Baltimore County's busiest library will become its smallest this week as the Cockeysville branch undergoes a $2.2 million renovation that will add space, materials and equipment.
The library, in a 23,000-square-foot building on Greenside Drive since 1982, will close Monday through Friday and reopen as a mini-branch Saturday in what had been its meeting room. The condensed space will offer basic services, allowing patrons to borrow, return and reserve items. Eight computer stations will be available, and patrons will have use of two self-serve check-outs. But, absent the familiar stacks, browsing will be limited.
"Those who want to meander will have to come back when the renovations are done," said Mollie Fein, Cockeysville branch manager. "This mini-library is unique and requires a lot of work, but we want to continue to provide services."
With 3.6 acres, the branch has room to grow, and much of the expansion will take place at the rear of the building. The renovations will add nearly 1,600 feet to the brick building and nearly double the children's area, which will be glassed in and near the front entrance. The plan includes a teen area, with four Internet stations, a flat-screen TV and tutor rooms. In all, there will be 32 computers, 11 more than the library has now. The renovations are expected to take about a year.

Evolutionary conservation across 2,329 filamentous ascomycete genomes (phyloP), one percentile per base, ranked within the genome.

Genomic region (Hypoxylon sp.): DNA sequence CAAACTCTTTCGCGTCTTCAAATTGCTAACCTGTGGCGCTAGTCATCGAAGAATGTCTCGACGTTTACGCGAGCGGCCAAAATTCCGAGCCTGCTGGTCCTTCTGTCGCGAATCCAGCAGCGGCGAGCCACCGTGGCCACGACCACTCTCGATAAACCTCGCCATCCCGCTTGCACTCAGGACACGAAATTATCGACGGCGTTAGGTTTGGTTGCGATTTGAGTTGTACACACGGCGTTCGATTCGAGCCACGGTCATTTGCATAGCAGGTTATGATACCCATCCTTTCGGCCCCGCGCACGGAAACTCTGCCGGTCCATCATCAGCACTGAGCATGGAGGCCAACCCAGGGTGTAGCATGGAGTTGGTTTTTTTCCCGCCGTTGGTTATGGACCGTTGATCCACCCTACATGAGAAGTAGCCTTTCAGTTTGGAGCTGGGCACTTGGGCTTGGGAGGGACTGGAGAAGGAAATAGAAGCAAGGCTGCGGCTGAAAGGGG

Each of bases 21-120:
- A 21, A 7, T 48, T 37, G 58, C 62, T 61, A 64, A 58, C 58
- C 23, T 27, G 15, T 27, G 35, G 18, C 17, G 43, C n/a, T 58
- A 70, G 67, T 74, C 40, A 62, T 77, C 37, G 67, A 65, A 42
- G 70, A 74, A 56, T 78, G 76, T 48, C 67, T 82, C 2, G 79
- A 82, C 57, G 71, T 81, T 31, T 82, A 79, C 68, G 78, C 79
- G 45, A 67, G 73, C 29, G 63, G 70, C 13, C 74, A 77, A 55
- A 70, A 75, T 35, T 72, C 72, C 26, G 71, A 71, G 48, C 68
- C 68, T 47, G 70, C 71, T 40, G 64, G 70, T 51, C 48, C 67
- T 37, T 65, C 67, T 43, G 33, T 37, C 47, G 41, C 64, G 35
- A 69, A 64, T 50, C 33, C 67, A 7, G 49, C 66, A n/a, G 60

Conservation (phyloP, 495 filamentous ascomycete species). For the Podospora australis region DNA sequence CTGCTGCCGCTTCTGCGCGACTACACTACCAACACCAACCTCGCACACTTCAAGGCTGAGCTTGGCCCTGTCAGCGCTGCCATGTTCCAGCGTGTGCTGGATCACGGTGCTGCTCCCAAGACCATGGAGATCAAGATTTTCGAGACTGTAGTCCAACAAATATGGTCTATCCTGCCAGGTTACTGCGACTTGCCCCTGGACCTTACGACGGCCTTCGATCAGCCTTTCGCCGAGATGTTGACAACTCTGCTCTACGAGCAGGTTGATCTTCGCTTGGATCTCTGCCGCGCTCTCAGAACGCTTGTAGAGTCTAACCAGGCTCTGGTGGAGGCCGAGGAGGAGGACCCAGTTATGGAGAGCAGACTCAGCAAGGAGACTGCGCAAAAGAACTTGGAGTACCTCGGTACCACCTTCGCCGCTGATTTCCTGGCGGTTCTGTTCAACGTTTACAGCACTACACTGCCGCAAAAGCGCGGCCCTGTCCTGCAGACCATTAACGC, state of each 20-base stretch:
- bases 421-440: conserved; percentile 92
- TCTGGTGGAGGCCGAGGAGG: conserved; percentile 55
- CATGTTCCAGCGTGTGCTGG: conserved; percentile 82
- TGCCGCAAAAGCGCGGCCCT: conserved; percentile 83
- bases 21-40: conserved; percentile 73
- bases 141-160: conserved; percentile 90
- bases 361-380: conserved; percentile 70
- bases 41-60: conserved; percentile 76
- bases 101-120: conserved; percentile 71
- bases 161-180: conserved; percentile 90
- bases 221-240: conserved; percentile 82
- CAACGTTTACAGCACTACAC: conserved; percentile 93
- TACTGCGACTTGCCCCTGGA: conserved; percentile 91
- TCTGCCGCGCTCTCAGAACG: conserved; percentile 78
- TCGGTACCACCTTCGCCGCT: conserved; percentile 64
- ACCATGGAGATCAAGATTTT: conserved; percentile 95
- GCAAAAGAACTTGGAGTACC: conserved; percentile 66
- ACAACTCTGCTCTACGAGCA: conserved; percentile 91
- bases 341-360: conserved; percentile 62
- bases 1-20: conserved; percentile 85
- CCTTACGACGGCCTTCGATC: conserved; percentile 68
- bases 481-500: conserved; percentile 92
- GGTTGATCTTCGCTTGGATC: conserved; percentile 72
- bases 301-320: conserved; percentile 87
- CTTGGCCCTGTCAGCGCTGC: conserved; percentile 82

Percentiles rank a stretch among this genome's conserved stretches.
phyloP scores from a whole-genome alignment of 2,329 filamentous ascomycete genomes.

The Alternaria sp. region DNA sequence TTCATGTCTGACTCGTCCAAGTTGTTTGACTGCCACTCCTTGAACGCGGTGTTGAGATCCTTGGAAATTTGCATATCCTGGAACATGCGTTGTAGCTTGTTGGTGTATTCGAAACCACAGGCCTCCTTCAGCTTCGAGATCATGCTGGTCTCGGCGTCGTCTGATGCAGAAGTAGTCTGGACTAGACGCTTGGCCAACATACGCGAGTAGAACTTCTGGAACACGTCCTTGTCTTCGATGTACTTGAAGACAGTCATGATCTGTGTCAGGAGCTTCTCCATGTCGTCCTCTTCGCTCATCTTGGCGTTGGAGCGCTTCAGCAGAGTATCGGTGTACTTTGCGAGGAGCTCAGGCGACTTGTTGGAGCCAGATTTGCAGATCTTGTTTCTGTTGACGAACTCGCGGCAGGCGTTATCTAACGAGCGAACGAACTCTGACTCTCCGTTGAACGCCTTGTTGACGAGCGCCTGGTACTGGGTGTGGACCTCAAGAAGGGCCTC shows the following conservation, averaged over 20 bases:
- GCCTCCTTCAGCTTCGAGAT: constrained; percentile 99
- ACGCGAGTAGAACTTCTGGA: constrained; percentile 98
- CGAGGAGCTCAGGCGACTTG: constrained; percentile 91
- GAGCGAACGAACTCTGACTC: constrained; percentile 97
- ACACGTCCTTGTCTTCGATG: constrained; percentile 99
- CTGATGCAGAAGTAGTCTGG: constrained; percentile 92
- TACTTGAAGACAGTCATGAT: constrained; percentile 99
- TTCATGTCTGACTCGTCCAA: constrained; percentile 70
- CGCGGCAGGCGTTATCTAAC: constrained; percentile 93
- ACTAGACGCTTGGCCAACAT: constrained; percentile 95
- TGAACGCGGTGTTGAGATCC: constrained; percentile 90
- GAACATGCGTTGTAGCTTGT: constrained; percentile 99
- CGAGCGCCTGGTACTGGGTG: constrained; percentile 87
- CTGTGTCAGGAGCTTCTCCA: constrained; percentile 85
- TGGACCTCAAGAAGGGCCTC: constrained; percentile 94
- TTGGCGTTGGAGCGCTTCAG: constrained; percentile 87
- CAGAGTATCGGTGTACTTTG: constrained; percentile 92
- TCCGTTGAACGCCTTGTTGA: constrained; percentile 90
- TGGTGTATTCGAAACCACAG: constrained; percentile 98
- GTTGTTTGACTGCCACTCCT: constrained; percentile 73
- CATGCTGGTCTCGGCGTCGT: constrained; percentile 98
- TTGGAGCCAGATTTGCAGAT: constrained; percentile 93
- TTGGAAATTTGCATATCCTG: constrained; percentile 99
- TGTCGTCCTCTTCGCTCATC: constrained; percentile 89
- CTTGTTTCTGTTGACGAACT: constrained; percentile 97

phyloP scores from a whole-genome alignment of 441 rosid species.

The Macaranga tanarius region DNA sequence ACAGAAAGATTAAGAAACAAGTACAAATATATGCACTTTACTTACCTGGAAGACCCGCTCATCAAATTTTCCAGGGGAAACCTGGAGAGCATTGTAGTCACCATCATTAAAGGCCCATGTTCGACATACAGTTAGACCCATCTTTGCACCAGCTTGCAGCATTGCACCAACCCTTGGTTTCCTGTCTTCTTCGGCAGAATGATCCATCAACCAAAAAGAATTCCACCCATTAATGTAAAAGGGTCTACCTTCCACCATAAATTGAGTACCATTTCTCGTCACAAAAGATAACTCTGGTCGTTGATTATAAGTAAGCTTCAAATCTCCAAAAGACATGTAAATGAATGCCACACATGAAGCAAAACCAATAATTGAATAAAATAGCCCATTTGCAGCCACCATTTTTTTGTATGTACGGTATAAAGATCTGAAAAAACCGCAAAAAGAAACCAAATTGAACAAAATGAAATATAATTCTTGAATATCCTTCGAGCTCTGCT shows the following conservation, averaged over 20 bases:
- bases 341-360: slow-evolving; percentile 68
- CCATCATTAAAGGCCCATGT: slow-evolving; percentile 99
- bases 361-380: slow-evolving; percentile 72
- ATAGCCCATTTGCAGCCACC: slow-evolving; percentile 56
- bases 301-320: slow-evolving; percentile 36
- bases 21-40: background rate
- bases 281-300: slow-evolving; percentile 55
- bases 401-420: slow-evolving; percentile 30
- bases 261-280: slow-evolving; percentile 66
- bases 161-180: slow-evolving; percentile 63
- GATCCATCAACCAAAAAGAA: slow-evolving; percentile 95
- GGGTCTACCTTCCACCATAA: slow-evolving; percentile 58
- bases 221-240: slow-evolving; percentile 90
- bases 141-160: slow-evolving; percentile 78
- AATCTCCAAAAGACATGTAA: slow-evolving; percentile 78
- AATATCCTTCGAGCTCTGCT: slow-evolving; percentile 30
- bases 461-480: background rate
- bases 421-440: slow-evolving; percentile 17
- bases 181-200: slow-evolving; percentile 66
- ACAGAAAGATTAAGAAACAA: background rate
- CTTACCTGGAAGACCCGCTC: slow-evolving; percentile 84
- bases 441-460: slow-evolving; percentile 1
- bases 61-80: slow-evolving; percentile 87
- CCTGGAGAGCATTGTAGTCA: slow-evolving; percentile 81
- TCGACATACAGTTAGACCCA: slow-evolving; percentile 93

"This building has been here for nearly 30 years and most of the shelving has, too," Fein said. "These improvements are responding to the intense demand here."
Of the county's 17 libraries, Cockeysville posts the highest circulation, with nearly 1.2 million items and 582,000 visitors in the fiscal year that ended June 30.
The nearby Police Athletic Center will offer space for some children's programs, beginning late next month, and the Towson and Hereford libraries, the closest branches, are gearing up to handle increased business during the renovation.
Recently, Fein showed Jeanne Noble, a Ruxton resident and frequent patron, a diagram of the expansion. As she has done with numerous visitors in the past few weeks, Fein explained the changes and the interim plan.
"We want you to keep coming because we are going to be here," Fein said. "We will get you any item that you want, and you can also reserve online."
Noble, clutching a canvas bag filled with books, said the renovation sounded like a wonderful idea, particularly the quiet room in the new children's section, but she fretted briefly about "no stacks in the mini-library."
"I guess I will go to Towson," Noble said. "But I like this library better."
The staff began packing books a few weeks ago and will empty most of the building this week.
"I have gotten really good at figuring out how many books can fit in each carton," said librarian Diane Hoesch.
But those boxes are not headed for storage. Much of Cockeysville's collection of 180,000 items will be shipped to other branches during the renovation, and many on the staff will work temporarily at other libraries.
Baltimore County officials remain committed to the library system, despite the difficult economy. The county opened its newest branch in Perry Hall this year and has broken ground on a $4.3 million building for the Arbutus Library. At the Woodlawn Library, a $1.7 million Storyville, the system's second early-childhood learning center, is under construction.